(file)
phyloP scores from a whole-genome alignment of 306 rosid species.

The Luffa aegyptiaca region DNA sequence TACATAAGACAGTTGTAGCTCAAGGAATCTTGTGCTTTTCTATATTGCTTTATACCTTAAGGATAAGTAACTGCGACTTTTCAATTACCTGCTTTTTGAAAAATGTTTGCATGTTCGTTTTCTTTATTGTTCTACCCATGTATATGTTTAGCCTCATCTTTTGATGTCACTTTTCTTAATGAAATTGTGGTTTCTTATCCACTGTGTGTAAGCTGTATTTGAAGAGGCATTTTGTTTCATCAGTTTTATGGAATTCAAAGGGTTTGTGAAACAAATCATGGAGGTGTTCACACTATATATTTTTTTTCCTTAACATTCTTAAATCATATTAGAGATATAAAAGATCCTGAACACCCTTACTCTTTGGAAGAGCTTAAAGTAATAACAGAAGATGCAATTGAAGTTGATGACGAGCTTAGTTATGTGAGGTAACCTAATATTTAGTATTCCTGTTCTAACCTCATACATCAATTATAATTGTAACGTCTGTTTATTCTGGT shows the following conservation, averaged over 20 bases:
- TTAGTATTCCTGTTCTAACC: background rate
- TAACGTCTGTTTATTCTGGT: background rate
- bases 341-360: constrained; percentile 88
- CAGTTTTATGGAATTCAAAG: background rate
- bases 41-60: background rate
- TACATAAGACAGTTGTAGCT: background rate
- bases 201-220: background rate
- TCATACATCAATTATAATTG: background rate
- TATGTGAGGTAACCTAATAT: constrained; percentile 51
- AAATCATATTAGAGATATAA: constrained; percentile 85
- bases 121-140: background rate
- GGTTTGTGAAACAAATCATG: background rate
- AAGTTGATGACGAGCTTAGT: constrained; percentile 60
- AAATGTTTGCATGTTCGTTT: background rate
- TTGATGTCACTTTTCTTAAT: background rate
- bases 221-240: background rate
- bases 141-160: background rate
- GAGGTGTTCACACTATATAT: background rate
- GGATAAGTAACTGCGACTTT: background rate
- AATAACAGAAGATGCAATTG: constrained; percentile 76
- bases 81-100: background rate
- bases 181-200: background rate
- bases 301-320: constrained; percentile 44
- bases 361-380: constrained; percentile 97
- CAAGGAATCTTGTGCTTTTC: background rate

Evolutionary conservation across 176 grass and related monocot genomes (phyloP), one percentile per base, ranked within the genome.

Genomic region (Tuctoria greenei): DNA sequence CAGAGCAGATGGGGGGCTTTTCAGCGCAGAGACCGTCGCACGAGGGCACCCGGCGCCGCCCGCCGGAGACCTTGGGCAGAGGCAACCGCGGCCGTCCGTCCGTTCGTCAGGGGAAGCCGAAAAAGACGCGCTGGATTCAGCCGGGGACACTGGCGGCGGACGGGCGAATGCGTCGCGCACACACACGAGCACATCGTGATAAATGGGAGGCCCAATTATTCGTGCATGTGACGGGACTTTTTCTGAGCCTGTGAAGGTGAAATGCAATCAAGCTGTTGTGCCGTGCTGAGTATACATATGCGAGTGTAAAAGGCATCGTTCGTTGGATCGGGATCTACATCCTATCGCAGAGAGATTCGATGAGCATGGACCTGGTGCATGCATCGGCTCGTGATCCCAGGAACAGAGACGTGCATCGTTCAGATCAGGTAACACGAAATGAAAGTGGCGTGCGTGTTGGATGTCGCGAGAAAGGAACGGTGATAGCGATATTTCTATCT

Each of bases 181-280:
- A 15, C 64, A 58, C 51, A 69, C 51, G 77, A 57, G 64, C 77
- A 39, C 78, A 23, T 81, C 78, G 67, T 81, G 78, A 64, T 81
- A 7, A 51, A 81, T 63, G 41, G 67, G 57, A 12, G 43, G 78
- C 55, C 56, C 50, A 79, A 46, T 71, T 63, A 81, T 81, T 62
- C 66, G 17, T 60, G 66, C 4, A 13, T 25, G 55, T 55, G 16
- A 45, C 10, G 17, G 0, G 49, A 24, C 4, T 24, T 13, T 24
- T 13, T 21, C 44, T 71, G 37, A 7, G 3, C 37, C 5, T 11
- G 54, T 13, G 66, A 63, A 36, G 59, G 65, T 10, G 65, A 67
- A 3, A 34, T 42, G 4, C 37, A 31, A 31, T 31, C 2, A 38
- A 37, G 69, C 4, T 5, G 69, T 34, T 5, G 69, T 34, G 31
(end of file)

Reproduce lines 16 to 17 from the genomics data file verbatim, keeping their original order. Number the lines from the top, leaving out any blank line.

- AAATGTTTGCATGTTCGTTT: background rate
- TTGATGTCACTTTTCTTAAT: background rate